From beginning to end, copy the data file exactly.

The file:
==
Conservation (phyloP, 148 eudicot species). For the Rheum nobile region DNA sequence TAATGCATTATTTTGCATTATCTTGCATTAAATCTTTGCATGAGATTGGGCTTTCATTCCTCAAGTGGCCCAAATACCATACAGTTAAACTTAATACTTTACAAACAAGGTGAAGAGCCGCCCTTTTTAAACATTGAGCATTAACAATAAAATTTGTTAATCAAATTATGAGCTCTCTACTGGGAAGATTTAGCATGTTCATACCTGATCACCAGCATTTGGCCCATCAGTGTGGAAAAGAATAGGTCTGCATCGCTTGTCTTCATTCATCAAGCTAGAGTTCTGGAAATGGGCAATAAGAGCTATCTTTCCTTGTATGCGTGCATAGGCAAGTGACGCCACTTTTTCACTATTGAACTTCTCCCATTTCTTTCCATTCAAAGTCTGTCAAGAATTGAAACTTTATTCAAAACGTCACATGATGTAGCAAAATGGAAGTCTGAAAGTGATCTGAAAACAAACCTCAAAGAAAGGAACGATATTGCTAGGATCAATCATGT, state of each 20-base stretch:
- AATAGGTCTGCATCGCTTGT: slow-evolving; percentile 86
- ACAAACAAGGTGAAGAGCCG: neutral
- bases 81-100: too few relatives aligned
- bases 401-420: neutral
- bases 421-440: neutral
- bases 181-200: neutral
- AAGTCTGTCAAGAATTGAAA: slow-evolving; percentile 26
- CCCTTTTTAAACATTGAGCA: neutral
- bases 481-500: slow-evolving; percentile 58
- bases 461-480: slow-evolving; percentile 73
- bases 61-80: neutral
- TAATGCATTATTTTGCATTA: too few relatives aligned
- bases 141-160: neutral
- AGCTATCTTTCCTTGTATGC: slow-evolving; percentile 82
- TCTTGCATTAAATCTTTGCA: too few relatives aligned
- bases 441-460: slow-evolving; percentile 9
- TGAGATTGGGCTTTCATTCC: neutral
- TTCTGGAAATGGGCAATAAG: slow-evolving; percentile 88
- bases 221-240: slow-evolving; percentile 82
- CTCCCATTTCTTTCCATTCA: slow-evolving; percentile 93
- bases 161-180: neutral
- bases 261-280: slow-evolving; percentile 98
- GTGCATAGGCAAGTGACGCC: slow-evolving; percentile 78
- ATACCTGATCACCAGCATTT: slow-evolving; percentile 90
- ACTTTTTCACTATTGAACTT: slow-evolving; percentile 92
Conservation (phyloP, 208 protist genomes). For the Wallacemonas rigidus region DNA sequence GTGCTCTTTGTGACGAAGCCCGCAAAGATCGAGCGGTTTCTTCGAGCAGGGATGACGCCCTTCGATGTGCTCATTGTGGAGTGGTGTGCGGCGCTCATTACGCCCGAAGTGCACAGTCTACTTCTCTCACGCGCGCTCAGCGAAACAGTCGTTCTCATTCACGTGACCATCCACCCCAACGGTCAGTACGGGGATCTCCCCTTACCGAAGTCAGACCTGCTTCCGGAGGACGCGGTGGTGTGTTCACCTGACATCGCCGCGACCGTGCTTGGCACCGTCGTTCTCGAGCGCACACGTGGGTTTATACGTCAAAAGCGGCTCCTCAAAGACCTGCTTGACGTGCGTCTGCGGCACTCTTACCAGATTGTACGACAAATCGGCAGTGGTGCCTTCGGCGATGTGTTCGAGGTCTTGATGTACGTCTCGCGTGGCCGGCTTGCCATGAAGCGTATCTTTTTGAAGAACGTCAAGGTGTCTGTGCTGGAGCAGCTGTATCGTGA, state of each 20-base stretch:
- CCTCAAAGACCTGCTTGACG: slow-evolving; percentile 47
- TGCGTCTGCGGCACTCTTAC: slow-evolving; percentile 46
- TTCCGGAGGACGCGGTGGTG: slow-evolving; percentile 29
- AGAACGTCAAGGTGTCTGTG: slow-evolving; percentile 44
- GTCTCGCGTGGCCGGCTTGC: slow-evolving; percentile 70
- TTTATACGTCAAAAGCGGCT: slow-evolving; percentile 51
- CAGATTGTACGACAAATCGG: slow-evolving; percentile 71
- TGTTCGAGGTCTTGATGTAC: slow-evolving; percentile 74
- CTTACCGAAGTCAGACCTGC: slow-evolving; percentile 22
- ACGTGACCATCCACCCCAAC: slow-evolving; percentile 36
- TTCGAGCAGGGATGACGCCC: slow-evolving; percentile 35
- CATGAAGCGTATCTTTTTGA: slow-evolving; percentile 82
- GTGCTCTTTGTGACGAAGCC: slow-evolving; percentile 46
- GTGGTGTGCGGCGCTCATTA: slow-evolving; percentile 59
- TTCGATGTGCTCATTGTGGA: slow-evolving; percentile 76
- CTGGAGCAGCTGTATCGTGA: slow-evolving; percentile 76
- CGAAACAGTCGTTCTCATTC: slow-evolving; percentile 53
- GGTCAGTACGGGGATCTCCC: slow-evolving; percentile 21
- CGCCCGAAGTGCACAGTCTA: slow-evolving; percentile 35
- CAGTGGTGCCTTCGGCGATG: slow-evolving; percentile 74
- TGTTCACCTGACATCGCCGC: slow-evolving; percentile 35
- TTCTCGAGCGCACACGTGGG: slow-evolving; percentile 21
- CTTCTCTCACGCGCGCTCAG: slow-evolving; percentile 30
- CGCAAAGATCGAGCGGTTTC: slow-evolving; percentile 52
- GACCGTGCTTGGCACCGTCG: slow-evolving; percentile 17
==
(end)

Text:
Conservation (phyloP, 148 eudicot species). For the Rheum nobile region DNA sequence TAATGCATTATTTTGCATTATCTTGCATTAAATCTTTGCATGAGATTGGGCTTTCATTCCTCAAGTGGCCCAAATACCATACAGTTAAACTTAATACTTTACAAACAAGGTGAAGAGCCGCCCTTTTTAAACATTGAGCATTAACAATAAAATTTGTTAATCAAATTATGAGCTCTCTACTGGGAAGATTTAGCATGTTCATACCTGATCACCAGCATTTGGCCCATCAGTGTGGAAAAGAATAGGTCTGCATCGCTTGTCTTCATTCATCAAGCTAGAGTTCTGGAAATGGGCAATAAGAGCTATCTTTCCTTGTATGCGTGCATAGGCAAGTGACGCCACTTTTTCACTATTGAACTTCTCCCATTTCTTTCCATTCAAAGTCTGTCAAGAATTGAAACTTTATTCAAAACGTCACATGATGTAGCAAAATGGAAGTCTGAAAGTGATCTGAAAACAAACCTCAAAGAAAGGAACGATATTGCTAGGATCAATCATGT, state of each 20-base stretch:
- AATAGGTCTGCATCGCTTGT: slow-evolving; percentile 86
- ACAAACAAGGTGAAGAGCCG: neutral
- bases 81-100: too few relatives aligned
- bases 401-420: neutral
- bases 421-440: neutral
- bases 181-200: neutral
- AAGTCTGTCAAGAATTGAAA: slow-evolving; percentile 26
- CCCTTTTTAAACATTGAGCA: neutral
- bases 481-500: slow-evolving; percentile 58
- bases 461-480: slow-evolving; percentile 73
- bases 61-80: neutral
- TAATGCATTATTTTGCATTA: too few relatives aligned
- bases 141-160: neutral
- AGCTATCTTTCCTTGTATGC: slow-evolving; percentile 82
- TCTTGCATTAAATCTTTGCA: too few relatives aligned
- bases 441-460: slow-evolving; percentile 9
- TGAGATTGGGCTTTCATTCC: neutral
- TTCTGGAAATGGGCAATAAG: slow-evolving; percentile 88
- bases 221-240: slow-evolving; percentile 82
- CTCCCATTTCTTTCCATTCA: slow-evolving; percentile 93
- bases 161-180: neutral
- bases 261-280: slow-evolving; percentile 98
- GTGCATAGGCAAGTGACGCC: slow-evolving; percentile 78
- ATACCTGATCACCAGCATTT: slow-evolving; percentile 90
- ACTTTTTCACTATTGAACTT: slow-evolving; percentile 92
Conservation (phyloP, 208 protist genomes). For the Wallacemonas rigidus region DNA sequence GTGCTCTTTGTGACGAAGCCCGCAAAGATCGAGCGGTTTCTTCGAGCAGGGATGACGCCCTTCGATGTGCTCATTGTGGAGTGGTGTGCGGCGCTCATTACGCCCGAAGTGCACAGTCTACTTCTCTCACGCGCGCTCAGCGAAACAGTCGTTCTCATTCACGTGACCATCCACCCCAACGGTCAGTACGGGGATCTCCCCTTACCGAAGTCAGACCTGCTTCCGGAGGACGCGGTGGTGTGTTCACCTGACATCGCCGCGACCGTGCTTGGCACCGTCGTTCTCGAGCGCACACGTGGGTTTATACGTCAAAAGCGGCTCCTCAAAGACCTGCTTGACGTGCGTCTGCGGCACTCTTACCAGATTGTACGACAAATCGGCAGTGGTGCCTTCGGCGATGTGTTCGAGGTCTTGATGTACGTCTCGCGTGGCCGGCTTGCCATGAAGCGTATCTTTTTGAAGAACGTCAAGGTGTCTGTGCTGGAGCAGCTGTATCGTGA, state of each 20-base stretch:
- CCTCAAAGACCTGCTTGACG: slow-evolving; percentile 47
- TGCGTCTGCGGCACTCTTAC: slow-evolving; percentile 46
- TTCCGGAGGACGCGGTGGTG: slow-evolving; percentile 29
- AGAACGTCAAGGTGTCTGTG: slow-evolving; percentile 44
- GTCTCGCGTGGCCGGCTTGC: slow-evolving; percentile 70
- TTTATACGTCAAAAGCGGCT: slow-evolving; percentile 51
- CAGATTGTACGACAAATCGG: slow-evolving; percentile 71
- TGTTCGAGGTCTTGATGTAC: slow-evolving; percentile 74
- CTTACCGAAGTCAGACCTGC: slow-evolving; percentile 22
- ACGTGACCATCCACCCCAAC: slow-evolving; percentile 36
- TTCGAGCAGGGATGACGCCC: slow-evolving; percentile 35
- CATGAAGCGTATCTTTTTGA: slow-evolving; percentile 82
- GTGCTCTTTGTGACGAAGCC: slow-evolving; percentile 46
- GTGGTGTGCGGCGCTCATTA: slow-evolving; percentile 59
- TTCGATGTGCTCATTGTGGA: slow-evolving; percentile 76
- CTGGAGCAGCTGTATCGTGA: slow-evolving; percentile 76
- CGAAACAGTCGTTCTCATTC: slow-evolving; percentile 53
- GGTCAGTACGGGGATCTCCC: slow-evolving; percentile 21
- CGCCCGAAGTGCACAGTCTA: slow-evolving; percentile 35
- CAGTGGTGCCTTCGGCGATG: slow-evolving; percentile 74
- TGTTCACCTGACATCGCCGC: slow-evolving; percentile 35
- TTCTCGAGCGCACACGTGGG: slow-evolving; percentile 21
- CTTCTCTCACGCGCGCTCAG: slow-evolving; percentile 30
- CGCAAAGATCGAGCGGTTTC: slow-evolving; percentile 52
- GACCGTGCTTGGCACCGTCG: slow-evolving; percentile 17